Z-wave devices in secure mode and range

Hmmmm !
That’s okay but what about - How long does ‘inclusion mode’ stay active for you to run around the house in press their buttons, and to wake/include battery devices ?
Not saying you’re wrong, just that I don’t know.

My wife is not happy being my “trician’s mate” pressing buttons on kit, when I shout.
Also I’m not happy with her putting fingers in live back boxes, caught her once putting a knife in a toaster to fish out some bread - I went spare - she said "well you do it ! " :blush: so now I just wait till she’s out of the room.

Hi Justin

I’ve just been through including 20 Fibaro Dimmer 2 dimmers with a Aeotec USB stick on a PI, and two of the dimmers repeatedly failed to “Include” correctly until I moved the Pi close to the physical location of the dimmer. They repeatedly failed to add the critical “Level” entity which is the one you actually use to dim the lights. Was this a fluke? I assumed it was to do with proximity/signal strength. The whole network consists only of these Fibaro Dimmers.



When I tried using the button on the stick, I always lost ‘something’ on the device (a sensor or other attribute). I just use the z wave manager now.

You may be right, about it having to do with needing direct contact with the controller, but I think the true reason has to do with latency and wake time (not ‘secure routes’ as stated before). I have noticed on some of my farther away nodes, that they have much larger average_response and average_request… like 150-1000ms vs about 30ms for devices with direct hops. For a battery node that doesn’t stay awake to receive commands for long, this delay in communications can mean some commands are left processing when the device falls back to sleep. I think this may be the reason the ‘old school way of adding/excluding’ may still have it’s place when it comes to battery powered devices.

Not sure if it’s even possible, but what would be nice is if manufacturers of battery powered zw devices made use response and request times to scale the awake time when using a ‘wake button’ for adding/excluding.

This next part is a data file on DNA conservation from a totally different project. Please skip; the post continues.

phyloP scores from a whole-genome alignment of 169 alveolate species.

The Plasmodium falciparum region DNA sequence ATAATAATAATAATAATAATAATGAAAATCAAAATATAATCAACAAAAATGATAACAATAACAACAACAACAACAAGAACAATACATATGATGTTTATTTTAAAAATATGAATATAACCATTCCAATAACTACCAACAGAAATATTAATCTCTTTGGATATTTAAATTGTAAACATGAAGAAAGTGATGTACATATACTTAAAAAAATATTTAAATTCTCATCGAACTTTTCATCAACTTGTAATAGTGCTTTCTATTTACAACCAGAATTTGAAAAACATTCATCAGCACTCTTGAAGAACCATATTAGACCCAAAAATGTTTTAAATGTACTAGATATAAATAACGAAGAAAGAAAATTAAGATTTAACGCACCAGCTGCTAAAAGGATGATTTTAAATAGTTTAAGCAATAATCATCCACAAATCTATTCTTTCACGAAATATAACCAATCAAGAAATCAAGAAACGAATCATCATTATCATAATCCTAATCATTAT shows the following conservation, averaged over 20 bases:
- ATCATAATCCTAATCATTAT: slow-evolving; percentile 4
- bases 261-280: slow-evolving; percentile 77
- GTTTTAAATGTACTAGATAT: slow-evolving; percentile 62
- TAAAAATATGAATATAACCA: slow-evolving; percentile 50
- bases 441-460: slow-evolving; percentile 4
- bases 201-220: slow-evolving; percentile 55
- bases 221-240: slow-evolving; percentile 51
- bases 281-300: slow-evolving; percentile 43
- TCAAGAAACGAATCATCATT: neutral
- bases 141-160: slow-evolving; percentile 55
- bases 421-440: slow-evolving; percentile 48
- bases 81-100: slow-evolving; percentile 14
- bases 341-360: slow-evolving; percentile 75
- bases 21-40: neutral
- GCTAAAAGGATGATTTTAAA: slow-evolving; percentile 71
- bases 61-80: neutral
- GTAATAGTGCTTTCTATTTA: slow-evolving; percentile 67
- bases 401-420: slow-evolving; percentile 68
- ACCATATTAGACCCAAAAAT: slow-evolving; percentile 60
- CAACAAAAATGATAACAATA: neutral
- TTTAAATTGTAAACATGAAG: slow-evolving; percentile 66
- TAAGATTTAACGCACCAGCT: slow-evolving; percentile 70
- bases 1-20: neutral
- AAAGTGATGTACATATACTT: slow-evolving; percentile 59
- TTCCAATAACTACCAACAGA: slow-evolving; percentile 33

According the specifications- battery devices should stay awake XX (can’t remember) seconds after starting inclusion mode (on the device). They shouldnt go to sleep till OpenZWave sends a “wakeup-no more information” packet - which basically puts it back to sleep. They should sleep after the timeout if they don’t get included.

In reality - not everyone follows the specs. :exploding_head::rage:

I just log into HA interface on my phone using my internal network, use it to start the inclusion and hit the device.

Duh !

How stupid am I ? (don’t answer that ! ) an obvious solution.
I’ll try not to feel like a complete moron as I walk away in shame. :sob:

Just wait till the wife finds out… :stuck_out_tongue: @Mutt

I don’t like having the admin creds stored on my phone. Since my pc has the creds saved that makes it much easier to login (my password is not memorable long with random chars). So it takes much more time to type that in my phone and then I have to ensure the browser doesn’t remember it (lest I lose my phone and give someone full access). So I rarely use my phone for admin stuff, but adding zwave nodes is one case where I do use it. Would be better though if certain devices stuck to the standard so I wouldn’t have to.